Congratulations on the monthly increase in Net worth. You’ve had an outstanding year, and you’ve blown your 2014 goal away.

    My portfolio has taken a real battering this month, but it’s started to recover over the last couple of days.

    Bring on 2015!

    All the best

    1. Huw,

      Thanks for your support and kind words, they really do help!

      Just like yours, my portfolio also recovered when I finally published this article. At the moment I’m up about 3% from wednesday.

      Let’s hope we both have an outstanding 2015 as well!


    1. Emily,

      Apparently it does! I just saw massive dividend signs when I received my cheque. 🙂


  6. What an awesome end to the year NMW, great stuff! Amazing what you’ve achieved in a few short months, and look forward to hearing more about your goals for 2015.



    1. Jason,

      Progress has been stellar since starting this blog and I thank my readers for it. Making yourself accountable to a large audience really does help to push the limits.

      Thanks for the support, pal!

    1. Jason,

      Thanks for your kind words and the support over the past few months – it really helped! 🙂

      Here’s to an excellent 2015 for the both of us,

  7. Hi NMW,

    Good to see that your net worth is going up. It seems some of the stocks you own took quitte a battering. Are you planning to average down on those?

    Still no Belgian stocks? My belgian stocks are doing pretty well.



    1. Geblin,

      Energy stocks took quite a heavy hit indeed, but I probably won’t average down on those since I’m already very heavy on energy. If prices remain at current levels, I’ll probably buy some more BP or Shell in february.

      I am however thinking of averaging down on BHP Billiton. Great company that seems to be massively undervalued!

      Still no Belgian stocks since there still quite overvalued in my book. On top of that, the dividend season for Belgian stocks is only in March, so I’ll probably buy some in the next couple of weeks.

      Best wishes,

      1. Energy stocks took indeed a massive hit. More shell is always good. I did add shell to my portfolio monday with my annual bonus. My newest stock is Exmar( one of the 3 companies of the family Saverys. I did pick it up near the 52 week low. It dividends fluctuates but since the family is the biggest shareholder I’m sure the company will be a good investments ( and my calculations agree with it).

        Good holidays to. Don’t splurge to much.



        1. Geblin,

          Great job on adding to your Shell position at these prices! I’m actually quite jealous that I’m not really able to buy more energy.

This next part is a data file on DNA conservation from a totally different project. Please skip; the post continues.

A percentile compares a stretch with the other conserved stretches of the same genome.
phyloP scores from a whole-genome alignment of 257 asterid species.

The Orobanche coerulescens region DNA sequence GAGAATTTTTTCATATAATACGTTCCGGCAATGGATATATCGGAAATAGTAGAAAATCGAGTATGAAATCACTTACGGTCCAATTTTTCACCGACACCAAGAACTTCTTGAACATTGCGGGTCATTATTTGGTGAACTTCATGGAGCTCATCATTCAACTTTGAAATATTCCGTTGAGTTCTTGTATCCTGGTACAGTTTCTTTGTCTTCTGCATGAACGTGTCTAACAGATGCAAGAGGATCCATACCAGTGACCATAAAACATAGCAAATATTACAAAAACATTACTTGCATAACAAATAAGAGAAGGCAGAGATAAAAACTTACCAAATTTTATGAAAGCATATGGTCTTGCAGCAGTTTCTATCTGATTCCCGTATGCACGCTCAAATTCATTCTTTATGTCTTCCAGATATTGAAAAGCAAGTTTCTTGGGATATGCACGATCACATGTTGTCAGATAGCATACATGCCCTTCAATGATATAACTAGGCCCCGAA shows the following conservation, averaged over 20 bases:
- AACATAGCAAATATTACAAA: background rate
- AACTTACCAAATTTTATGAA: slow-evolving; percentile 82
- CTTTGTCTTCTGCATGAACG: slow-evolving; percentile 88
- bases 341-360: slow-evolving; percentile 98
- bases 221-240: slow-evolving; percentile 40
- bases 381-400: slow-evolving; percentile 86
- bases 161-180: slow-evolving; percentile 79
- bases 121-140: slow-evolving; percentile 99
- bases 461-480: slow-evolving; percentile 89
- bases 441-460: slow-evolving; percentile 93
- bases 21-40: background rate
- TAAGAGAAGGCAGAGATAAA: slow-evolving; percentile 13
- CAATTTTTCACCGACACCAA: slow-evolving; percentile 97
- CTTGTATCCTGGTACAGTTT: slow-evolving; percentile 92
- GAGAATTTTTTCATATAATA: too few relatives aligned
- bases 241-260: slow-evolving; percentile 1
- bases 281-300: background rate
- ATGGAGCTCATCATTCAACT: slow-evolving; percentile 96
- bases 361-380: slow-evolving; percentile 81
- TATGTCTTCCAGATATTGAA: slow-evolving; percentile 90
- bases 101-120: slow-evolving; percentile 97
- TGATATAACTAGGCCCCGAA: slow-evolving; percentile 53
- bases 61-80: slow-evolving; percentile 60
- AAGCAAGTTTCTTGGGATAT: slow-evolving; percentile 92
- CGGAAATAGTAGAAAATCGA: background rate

I’ve heard of Exmar before, will definitely check them out even though the fluctuating dividend doesn’t really fit my strategy.

          I hope you enjoy the end of the year as much as I will,

    1. Elsie,

      Thanks for stopping by, glad to host another Belgian! 🙂

      For my dividend stocks I use Bolero (KBC) because of the easy to use platform and their administrative services. They handle foreign taxes on dividends really well, even though they charge 2%.

      My ETFs are with Binck Bank. Good platform, but the customer service is a bit slower and less informative.

      I suggest you try both, can’t go wrong with either one!

      Good luck,

  8. Congrats on the bonus and well done in investing it all! I love the Guinness in Dublin, it tastes a lot better! Sounds like you had a great time there!

    1. Weenie,

      I’ve tasted a lot of Dublin during my time, but the one straight from the brewery was by far the best I’ve ever had! Have you ever visited the St. James’ brewery?

      Definitely had a great time! Can’t wait to go back.


    1. Mr. CC,

      Thanks for stopping by and for the encouragements! Haven’t run int your blog yet, so I’ll definitely check it out later.

      Hope you enjoy the holidays as well and good luck in 2015!


    1. PMU,

      By far the most important reason for great portfolio performance is the effort you put in yourself, especially near the beginning. I’m really glad and lucky to really enjoy researching stocks and having a desire to purchase more and more stocks.

      Best of luck,

    1. DFG,

      You’re right that it’s huge! Only keeping three months of living expenses is too low for my taste, though. That would mean I’d only keep €2,500 on hand at most.

      I’ve been thinking of taking out €2,000 and apply that money towards some more stocks thus keeping the emergency fund at a healthy €8,000.

      Check back next month to see what I’ve decided to do!

      Thanks for stopping by again,